Category Archives: 1500’s

California State University, Fresno – Traditional Ballad index

Someone shared this on social media yesterday and I just want to bookmark it here quickly as it looks like a gold mine.

http://fresnostate.edu/folklore/BalladIndexArticles.html

I’m not sure yet how relevant it is to the current show but if we end up working with our Scottish and Irish friends, this looks like a good place to start exploring due to the way it is indexed.

The parent part of the site also has lots of interesting stuff on it. What I love about this so much is that it is still in super old HTML style which means it is so much easier to navigate and search than all this fancy, flashing, fancy pants and usually pointless web design which is currently the fashion!

http://fresnostate.edu/folklore/

 

East Yorkshire Historical Society booklets on enclosure and the open field system

I’ve just finished reading these three excellent booklets about enclosure and the open field system in East Yorkshire… Two were written in late 1950s and the third in the mid eighties. All were thoroughly researched, succinct and insightful.

Continue reading

A History Of Community Asset Ownership by Steve Wyler

A-History-of-Community-Asset-Ownership_small Steve Wyler-1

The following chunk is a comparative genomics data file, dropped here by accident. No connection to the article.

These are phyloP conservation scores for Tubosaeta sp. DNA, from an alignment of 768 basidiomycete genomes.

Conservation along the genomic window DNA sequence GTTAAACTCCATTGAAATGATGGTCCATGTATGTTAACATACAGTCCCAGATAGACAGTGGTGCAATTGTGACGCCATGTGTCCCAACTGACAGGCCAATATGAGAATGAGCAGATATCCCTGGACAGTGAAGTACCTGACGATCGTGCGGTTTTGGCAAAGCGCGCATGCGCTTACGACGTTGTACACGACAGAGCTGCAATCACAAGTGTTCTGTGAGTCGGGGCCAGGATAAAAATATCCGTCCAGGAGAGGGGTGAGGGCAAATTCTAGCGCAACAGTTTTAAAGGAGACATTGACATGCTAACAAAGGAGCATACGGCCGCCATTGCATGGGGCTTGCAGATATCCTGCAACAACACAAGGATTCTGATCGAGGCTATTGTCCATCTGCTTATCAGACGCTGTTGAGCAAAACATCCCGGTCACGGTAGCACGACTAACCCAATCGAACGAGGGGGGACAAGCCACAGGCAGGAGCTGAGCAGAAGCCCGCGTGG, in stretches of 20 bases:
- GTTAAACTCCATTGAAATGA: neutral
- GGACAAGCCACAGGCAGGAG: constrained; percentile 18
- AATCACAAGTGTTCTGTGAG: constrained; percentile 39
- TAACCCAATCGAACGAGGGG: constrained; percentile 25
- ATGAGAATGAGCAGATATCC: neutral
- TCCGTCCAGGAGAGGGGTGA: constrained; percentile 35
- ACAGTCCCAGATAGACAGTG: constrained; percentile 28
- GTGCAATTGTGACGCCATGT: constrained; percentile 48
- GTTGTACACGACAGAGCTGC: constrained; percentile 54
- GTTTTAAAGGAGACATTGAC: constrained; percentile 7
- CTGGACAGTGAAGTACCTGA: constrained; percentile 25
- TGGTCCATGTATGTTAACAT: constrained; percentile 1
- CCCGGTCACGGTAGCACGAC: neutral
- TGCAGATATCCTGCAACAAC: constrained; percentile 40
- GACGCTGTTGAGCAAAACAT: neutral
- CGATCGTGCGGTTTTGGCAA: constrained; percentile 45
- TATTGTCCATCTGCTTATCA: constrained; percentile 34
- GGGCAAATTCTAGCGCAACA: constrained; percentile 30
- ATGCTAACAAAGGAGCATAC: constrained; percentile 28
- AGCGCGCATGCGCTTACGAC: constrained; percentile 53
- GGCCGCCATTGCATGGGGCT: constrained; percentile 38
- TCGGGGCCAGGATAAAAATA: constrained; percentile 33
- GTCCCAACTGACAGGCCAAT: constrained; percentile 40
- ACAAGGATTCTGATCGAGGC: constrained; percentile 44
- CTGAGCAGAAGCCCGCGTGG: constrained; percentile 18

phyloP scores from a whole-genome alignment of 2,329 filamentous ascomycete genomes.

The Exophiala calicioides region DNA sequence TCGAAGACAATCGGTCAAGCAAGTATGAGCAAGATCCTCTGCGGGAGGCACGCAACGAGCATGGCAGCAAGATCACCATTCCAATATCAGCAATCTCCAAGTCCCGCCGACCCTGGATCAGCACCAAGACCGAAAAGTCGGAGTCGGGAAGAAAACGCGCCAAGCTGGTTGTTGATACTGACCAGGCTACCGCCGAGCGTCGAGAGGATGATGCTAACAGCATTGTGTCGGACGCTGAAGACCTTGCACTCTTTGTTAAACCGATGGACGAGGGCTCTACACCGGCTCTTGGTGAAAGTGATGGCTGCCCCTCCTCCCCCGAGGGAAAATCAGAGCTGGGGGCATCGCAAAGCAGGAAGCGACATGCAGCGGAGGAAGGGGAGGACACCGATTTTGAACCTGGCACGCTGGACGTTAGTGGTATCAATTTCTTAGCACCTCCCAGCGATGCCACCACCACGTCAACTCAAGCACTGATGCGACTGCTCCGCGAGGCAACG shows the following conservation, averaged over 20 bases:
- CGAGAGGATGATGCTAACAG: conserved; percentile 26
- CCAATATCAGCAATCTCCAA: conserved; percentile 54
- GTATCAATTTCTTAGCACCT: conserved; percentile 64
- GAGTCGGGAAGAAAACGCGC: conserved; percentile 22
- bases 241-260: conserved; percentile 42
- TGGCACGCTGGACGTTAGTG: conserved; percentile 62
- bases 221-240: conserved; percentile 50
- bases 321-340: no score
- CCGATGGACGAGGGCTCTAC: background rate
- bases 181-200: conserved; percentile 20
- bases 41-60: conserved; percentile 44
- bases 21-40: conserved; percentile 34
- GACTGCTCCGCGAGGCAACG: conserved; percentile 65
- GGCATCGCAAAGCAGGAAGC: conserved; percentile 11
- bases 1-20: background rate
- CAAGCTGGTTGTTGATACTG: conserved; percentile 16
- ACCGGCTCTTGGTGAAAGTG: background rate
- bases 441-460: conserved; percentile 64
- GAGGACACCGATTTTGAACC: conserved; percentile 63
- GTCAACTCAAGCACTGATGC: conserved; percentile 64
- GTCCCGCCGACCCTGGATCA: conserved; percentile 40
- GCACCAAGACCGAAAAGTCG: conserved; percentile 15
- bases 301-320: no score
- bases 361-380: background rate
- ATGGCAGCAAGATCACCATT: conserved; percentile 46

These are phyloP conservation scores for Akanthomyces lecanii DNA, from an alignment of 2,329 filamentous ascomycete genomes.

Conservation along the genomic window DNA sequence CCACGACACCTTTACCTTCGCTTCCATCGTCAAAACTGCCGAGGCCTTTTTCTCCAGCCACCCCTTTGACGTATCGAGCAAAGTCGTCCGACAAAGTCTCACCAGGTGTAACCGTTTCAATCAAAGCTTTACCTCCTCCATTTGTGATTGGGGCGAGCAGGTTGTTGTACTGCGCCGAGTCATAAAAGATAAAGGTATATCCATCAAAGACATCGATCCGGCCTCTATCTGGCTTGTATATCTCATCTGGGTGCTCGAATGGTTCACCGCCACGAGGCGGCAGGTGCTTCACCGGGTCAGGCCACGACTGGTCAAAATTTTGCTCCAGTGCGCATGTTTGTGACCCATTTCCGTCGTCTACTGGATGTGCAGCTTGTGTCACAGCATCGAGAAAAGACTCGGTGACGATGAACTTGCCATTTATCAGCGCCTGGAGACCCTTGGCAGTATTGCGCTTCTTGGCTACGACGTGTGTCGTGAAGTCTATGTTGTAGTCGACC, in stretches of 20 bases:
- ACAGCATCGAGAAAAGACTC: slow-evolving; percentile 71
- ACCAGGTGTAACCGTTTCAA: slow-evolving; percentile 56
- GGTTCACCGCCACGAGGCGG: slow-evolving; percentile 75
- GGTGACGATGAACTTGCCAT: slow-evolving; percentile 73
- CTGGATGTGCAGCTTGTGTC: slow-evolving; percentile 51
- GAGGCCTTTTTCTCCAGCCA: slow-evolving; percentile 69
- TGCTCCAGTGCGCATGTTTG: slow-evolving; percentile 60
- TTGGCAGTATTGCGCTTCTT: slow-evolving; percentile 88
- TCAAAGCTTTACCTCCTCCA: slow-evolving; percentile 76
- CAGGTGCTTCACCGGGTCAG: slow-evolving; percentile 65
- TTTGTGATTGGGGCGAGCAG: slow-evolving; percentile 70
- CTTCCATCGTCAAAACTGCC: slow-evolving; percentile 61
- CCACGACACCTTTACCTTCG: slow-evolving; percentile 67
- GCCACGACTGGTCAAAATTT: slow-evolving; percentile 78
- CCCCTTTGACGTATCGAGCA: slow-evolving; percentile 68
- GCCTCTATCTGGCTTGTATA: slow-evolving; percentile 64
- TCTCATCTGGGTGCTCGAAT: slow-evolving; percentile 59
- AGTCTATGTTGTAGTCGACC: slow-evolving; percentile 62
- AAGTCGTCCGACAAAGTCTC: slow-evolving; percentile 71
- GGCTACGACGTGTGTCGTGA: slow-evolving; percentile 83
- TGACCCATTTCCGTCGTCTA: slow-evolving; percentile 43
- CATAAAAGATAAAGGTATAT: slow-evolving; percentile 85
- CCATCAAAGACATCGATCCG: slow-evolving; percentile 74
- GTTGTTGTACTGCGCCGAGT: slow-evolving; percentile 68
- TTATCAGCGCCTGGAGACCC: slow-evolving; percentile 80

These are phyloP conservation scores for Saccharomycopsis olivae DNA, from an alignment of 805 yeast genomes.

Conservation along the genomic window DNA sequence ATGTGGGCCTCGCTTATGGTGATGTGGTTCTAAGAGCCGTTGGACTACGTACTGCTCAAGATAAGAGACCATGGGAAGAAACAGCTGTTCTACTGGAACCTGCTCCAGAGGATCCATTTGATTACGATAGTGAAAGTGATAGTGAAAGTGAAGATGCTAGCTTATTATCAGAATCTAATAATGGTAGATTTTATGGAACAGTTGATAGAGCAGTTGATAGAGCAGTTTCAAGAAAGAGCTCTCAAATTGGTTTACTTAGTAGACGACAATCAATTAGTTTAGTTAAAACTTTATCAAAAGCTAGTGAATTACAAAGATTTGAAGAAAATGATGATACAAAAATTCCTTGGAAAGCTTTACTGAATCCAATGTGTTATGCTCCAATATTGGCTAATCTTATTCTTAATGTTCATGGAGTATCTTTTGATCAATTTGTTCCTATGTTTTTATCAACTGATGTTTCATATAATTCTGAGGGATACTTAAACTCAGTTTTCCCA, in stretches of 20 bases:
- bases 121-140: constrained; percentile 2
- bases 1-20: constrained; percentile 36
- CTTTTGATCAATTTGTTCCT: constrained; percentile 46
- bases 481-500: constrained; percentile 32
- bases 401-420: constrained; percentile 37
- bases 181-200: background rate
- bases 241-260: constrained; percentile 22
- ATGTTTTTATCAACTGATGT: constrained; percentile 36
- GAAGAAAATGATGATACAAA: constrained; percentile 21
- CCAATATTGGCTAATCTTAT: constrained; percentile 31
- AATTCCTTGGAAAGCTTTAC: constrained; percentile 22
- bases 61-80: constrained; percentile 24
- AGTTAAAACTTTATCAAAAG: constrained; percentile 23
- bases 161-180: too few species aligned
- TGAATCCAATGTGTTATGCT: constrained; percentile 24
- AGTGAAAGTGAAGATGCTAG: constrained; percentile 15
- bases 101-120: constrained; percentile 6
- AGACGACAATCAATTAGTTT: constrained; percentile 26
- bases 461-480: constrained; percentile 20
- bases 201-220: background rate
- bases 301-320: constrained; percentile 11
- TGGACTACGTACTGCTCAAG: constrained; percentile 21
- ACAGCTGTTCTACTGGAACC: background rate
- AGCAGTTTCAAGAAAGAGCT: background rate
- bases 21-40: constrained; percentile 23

A History Of Community Asset Ownership
By Steve Wyler

When my friend Sophie first told me about this book she said ‘Someone has written a book of the show!’

This is a brilliant overview of the last thousand years and what it lacks in a catchy title, it makes up for in compelling prose.

The book can be downloaded free from here as a pdf – http://locality.org.uk/wp-content/uploads/A-History-of-Community-Asset-Ownership_small.pdf or ordered from Locality – http://locality.org.uk/contact/

Owning The Earth by Andro Linklater

owning the earthOwning The Earth
By Andro Linklater

I’m only a little way into this book but am already enjoying it thoroughly. Highly readable and informative.

It brings a global perspective to the story and compares what happened in England, Ireland, Wales and Scotland with other European countries and those further afield.

I will update when I’ve finished it.

“Of Rente Raysers” by Robert Crowley 1550

Today’s discovery, some lovely words from 1550…

“Of Rente Raysers” by Robert Crowley

————————Original

A Manne that had landes of tenne pounde by yere,
Surueyed the same and lette it out deare;

So that of tenne pounde he made well a score (20)
Moe poundes by the yere than other dyd before.

But when he was told whan daunger it was
to oppresse his tenauntes, he sayed he did not passe.

For thys thynge, he sayde, full certayne he wyste,
That wyth hys owne he myghte alwayes do as he lyste.

But immediatlye, I trowe thys oppressoure fyl sicke
Of a voyce that he harde, “geue accountes of thy baliwicke!”

———————–my adaptation

A man that had lands worth ten pound each year,
Surveyed the same and then let it out dear;

So that of ten pound he made well a score (20)
More pounds by the year than all others before.

But when he was told what danger it was
To oppress his tenants, he said I don’t pause,

For this thing, he said, full certain he wist,
That with his own, he might do as he list.

But immediately, I trow, this oppressor fell sick: